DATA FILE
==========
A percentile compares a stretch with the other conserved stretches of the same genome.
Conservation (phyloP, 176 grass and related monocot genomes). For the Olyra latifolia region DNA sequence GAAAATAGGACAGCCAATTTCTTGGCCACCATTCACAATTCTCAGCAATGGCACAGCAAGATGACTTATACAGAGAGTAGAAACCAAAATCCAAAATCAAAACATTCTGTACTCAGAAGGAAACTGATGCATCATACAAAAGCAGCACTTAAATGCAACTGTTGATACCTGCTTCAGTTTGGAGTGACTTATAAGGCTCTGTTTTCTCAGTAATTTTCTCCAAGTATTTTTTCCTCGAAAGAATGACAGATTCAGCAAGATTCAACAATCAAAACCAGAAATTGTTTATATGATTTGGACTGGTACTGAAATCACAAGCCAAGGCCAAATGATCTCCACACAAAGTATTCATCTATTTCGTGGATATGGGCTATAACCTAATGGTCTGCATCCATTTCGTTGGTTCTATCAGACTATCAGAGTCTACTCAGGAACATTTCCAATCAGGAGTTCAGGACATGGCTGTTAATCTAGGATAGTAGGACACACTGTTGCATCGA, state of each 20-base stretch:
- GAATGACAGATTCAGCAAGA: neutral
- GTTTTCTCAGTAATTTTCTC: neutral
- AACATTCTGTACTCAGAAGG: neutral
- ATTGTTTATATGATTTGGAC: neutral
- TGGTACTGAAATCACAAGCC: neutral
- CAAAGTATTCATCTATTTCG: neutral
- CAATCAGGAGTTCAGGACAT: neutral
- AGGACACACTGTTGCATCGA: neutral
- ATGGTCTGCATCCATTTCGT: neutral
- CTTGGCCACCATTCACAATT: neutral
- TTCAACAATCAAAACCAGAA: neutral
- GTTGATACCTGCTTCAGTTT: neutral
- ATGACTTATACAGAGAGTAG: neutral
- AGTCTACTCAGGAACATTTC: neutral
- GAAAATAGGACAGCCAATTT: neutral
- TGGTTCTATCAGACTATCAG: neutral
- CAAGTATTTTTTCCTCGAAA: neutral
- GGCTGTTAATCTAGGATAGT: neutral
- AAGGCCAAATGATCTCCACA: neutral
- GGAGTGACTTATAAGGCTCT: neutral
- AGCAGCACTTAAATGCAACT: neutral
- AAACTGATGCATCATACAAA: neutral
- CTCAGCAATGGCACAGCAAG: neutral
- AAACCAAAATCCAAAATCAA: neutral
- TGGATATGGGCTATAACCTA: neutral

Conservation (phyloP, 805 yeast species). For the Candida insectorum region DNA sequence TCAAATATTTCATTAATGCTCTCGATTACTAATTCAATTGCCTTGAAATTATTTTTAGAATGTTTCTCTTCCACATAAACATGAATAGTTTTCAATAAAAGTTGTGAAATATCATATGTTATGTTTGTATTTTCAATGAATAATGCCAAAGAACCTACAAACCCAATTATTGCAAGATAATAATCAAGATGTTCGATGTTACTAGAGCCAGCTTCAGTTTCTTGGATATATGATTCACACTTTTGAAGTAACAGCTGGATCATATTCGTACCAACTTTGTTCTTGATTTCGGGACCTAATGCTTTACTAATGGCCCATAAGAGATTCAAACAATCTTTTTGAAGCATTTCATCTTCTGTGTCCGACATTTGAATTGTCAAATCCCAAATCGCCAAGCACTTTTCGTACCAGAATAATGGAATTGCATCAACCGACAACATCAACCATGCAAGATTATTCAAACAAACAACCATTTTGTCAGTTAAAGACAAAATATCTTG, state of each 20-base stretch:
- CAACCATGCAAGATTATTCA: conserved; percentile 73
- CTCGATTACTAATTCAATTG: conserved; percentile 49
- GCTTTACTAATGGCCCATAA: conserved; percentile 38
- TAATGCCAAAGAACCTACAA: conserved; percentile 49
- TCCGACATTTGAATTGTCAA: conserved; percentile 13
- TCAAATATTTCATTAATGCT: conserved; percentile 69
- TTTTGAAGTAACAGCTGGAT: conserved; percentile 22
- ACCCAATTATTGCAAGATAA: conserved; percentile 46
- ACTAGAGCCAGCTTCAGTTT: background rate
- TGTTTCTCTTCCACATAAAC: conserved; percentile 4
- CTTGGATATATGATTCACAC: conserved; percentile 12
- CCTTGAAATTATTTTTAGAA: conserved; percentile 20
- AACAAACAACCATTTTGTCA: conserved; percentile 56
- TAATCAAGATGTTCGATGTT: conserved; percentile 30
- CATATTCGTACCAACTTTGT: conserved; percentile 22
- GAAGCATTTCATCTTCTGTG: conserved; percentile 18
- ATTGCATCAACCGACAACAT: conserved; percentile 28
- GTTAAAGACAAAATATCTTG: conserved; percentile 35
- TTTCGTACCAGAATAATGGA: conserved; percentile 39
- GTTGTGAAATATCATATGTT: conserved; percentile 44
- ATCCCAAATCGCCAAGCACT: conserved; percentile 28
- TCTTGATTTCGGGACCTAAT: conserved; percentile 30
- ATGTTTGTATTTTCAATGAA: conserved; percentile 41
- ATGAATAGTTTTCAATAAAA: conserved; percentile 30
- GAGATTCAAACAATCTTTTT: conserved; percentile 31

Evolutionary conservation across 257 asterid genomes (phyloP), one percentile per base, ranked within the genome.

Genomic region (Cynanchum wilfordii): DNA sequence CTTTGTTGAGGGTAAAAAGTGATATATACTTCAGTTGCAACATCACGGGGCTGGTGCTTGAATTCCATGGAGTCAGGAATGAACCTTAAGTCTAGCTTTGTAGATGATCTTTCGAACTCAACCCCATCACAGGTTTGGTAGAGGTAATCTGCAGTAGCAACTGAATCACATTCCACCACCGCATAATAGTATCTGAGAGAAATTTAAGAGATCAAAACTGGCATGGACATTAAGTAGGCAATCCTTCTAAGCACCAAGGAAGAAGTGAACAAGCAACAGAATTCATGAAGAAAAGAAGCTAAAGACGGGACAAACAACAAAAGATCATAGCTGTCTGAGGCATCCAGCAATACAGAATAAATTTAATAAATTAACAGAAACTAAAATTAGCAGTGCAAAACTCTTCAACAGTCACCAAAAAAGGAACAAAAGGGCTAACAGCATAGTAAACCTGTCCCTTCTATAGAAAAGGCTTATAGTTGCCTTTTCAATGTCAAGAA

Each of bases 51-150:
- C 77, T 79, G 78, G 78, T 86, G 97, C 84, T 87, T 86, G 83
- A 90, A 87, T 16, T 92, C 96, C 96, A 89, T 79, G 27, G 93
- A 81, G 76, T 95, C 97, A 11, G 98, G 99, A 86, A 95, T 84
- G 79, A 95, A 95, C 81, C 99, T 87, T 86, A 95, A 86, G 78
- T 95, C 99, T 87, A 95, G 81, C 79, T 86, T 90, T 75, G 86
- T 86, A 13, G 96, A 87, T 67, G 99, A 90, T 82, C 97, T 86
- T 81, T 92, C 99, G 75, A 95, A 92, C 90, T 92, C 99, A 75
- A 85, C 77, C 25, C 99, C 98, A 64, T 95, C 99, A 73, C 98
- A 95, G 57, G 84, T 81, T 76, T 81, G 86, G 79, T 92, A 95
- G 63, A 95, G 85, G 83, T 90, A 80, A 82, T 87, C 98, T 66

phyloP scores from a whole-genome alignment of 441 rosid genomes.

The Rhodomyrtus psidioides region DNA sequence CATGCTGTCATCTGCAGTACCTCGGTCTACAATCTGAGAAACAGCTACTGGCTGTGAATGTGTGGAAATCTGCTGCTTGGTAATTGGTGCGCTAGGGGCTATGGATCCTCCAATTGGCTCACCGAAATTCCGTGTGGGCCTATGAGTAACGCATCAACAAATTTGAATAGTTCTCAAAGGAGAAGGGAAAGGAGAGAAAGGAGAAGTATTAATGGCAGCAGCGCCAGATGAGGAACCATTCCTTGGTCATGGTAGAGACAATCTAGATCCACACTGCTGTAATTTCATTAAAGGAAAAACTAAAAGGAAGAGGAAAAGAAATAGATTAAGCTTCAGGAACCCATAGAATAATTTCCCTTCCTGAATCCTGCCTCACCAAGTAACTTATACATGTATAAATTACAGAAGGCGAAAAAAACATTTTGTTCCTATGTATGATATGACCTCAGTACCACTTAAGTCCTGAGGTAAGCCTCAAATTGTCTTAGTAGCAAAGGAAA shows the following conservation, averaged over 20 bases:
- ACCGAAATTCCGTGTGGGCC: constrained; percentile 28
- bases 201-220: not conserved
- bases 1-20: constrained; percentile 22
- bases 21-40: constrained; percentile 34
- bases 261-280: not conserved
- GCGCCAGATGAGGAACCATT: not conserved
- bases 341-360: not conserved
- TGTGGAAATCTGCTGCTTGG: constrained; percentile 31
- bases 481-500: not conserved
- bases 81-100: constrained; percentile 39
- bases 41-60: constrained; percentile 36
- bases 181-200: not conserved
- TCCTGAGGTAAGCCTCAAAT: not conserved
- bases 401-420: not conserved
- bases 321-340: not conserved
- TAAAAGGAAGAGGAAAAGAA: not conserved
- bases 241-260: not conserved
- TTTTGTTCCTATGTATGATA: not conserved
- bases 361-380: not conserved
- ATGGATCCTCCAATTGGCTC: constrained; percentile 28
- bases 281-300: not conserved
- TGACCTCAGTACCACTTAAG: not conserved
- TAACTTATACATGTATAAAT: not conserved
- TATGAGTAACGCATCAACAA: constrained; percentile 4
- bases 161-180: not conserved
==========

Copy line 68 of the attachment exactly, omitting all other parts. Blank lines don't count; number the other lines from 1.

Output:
The Rhodomyrtus psidioides region DNA sequence CATGCTGTCATCTGCAGTACCTCGGTCTACAATCTGAGAAACAGCTACTGGCTGTGAATGTGTGGAAATCTGCTGCTTGGTAATTGGTGCGCTAGGGGCTATGGATCCTCCAATTGGCTCACCGAAATTCCGTGTGGGCCTATGAGTAACGCATCAACAAATTTGAATAGTTCTCAAAGGAGAAGGGAAAGGAGAGAAAGGAGAAGTATTAATGGCAGCAGCGCCAGATGAGGAACCATTCCTTGGTCATGGTAGAGACAATCTAGATCCACACTGCTGTAATTTCATTAAAGGAAAAACTAAAAGGAAGAGGAAAAGAAATAGATTAAGCTTCAGGAACCCATAGAATAATTTCCCTTCCTGAATCCTGCCTCACCAAGTAACTTATACATGTATAAATTACAGAAGGCGAAAAAAACATTTTGTTCCTATGTATGATATGACCTCAGTACCACTTAAGTCCTGAGGTAAGCCTCAAATTGTCTTAGTAGCAAAGGAAA shows the following conservation, averaged over 20 bases: